The Middle East Institute and the Arab American Institute are pleased to host a poll launch and panel discussion on Arab attitudes towards the United States and President Barack Obama five years after his landmark speech in Cairo. The poll, conducted in seven Arab countries, looks at the major issues driving Arab attitudes toward the United States today, including U.S. policy on the Syrian conflict, Egypt's interim government, negotiations with Iran, the two-state solution, and U.S. commitments to improve ties with the Arab World. James Zogby, Marwan Muasher, and Barabara Slavin will address the poll and its implications.
James J. Zogby is the founder and president of the Arab American Institute (AAI), a Washington, D.C.-based organization which serves as the political and policy research arm of the Arab American community. He is also managing director of Zogby Research Services, which specializes in groundbreaking public opinion polling across the Arab world. Zogby is a lecturer and scholar in Middle Eastern affairs and a visiting professor of Social Research and Public Polling at New York University in Abu Dhabi. A lecturer and scholar on Middle East issues, U.S.-Arab relations, and the history of the Arab American community, Dr. Zogby appears frequently on television and radio. Zogby is the author of Arab Voices (Palgrave Macmillan, October 2010), among other books and publications. Dr. Zogby has testified before U.S. House and Senate committees and has addressed the United Nations and other international forums. He is a member of the Council on Foreign Relations.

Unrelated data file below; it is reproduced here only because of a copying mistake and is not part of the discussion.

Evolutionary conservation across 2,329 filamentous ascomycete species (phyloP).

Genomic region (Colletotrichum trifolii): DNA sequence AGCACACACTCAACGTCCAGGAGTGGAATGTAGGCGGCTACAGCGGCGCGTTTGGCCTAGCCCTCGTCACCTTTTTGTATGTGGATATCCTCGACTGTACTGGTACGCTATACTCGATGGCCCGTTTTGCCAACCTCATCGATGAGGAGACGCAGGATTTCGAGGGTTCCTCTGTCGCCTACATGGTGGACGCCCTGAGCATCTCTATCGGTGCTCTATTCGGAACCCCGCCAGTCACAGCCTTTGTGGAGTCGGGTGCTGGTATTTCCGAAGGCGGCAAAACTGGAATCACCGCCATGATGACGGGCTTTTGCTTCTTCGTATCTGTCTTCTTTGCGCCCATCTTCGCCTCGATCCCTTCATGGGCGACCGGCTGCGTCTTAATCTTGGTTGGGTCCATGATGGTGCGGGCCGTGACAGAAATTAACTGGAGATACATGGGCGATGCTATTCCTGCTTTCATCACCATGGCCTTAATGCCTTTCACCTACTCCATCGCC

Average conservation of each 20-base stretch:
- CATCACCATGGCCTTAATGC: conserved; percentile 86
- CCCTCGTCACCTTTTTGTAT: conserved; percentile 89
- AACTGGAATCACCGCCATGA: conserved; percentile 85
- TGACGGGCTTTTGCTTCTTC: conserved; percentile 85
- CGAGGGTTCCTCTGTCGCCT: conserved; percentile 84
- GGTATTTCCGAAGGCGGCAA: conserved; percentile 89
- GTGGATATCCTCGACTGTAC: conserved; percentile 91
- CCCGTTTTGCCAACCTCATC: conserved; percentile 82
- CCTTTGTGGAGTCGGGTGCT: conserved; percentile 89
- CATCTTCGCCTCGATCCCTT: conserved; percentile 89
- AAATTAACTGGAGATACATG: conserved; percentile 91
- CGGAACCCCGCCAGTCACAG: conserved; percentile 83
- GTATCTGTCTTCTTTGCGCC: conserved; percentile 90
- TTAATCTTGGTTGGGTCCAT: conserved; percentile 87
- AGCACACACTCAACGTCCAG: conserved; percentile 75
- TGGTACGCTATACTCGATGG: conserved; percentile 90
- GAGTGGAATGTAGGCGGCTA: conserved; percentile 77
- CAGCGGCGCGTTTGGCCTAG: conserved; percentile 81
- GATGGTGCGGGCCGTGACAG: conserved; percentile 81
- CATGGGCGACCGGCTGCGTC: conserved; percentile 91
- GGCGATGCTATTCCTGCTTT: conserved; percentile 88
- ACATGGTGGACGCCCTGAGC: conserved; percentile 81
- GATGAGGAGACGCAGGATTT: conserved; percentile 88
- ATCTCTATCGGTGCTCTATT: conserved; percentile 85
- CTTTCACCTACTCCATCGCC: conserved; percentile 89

Marwan Muasher is vice president for studies at Carnegie, where he oversees research in Washington and Beirut on the Middle East. Muasher began his career as a journalist for the Jordan Times, and then served at the Ministry of Planning, at the prime minister’s office as press adviser, and as director of the Jordan Information Bureau in Washington. In 1995, Muasher opened Jordan’s first embassy in Israel, and in 1996 he became minister of information and the government spokesperson. From 1997 to 2002, he served in Washington again as ambassador, and then returned to Jordan to serve as foreign minister from 2002 to 2004. In 2004, he became deputy prime minister responsible for reform and government performance and led the effort to produce a ten-year plan for political, economic, and social reform. From 2006 to 2007, he was a member of the Jordanian Senate. From 2007 to 2010, he was senior vice president of external affairs at the World Bank. He is the author of The Arab Center: The Promise of Moderation (Yale University Press, 2008).
Barbara Slavin is a senior fellow at the Atlantic Council's South Asia Center and Washington correspondent for Al-Monitor.com. She is the author of Bitter Friends, Bosom Enemies: Iran, the US and the Twisted Path to Confrontation (St. Martin's Griffin, 2009). A career journalist, Slavin previously served as assistant managing editor for world and national security of The Washington Times, senior diplomatic reporter for USA TODAY, Cairo correspondent for The Economist, and as an editor at The New York Times Week in Review. She has covered such key foreign policy issues as the U.S.-led war on terrorism and in Iraq, policy toward "rogue" states, the Iran-Iraq war, and the Arab-Israeli conflict.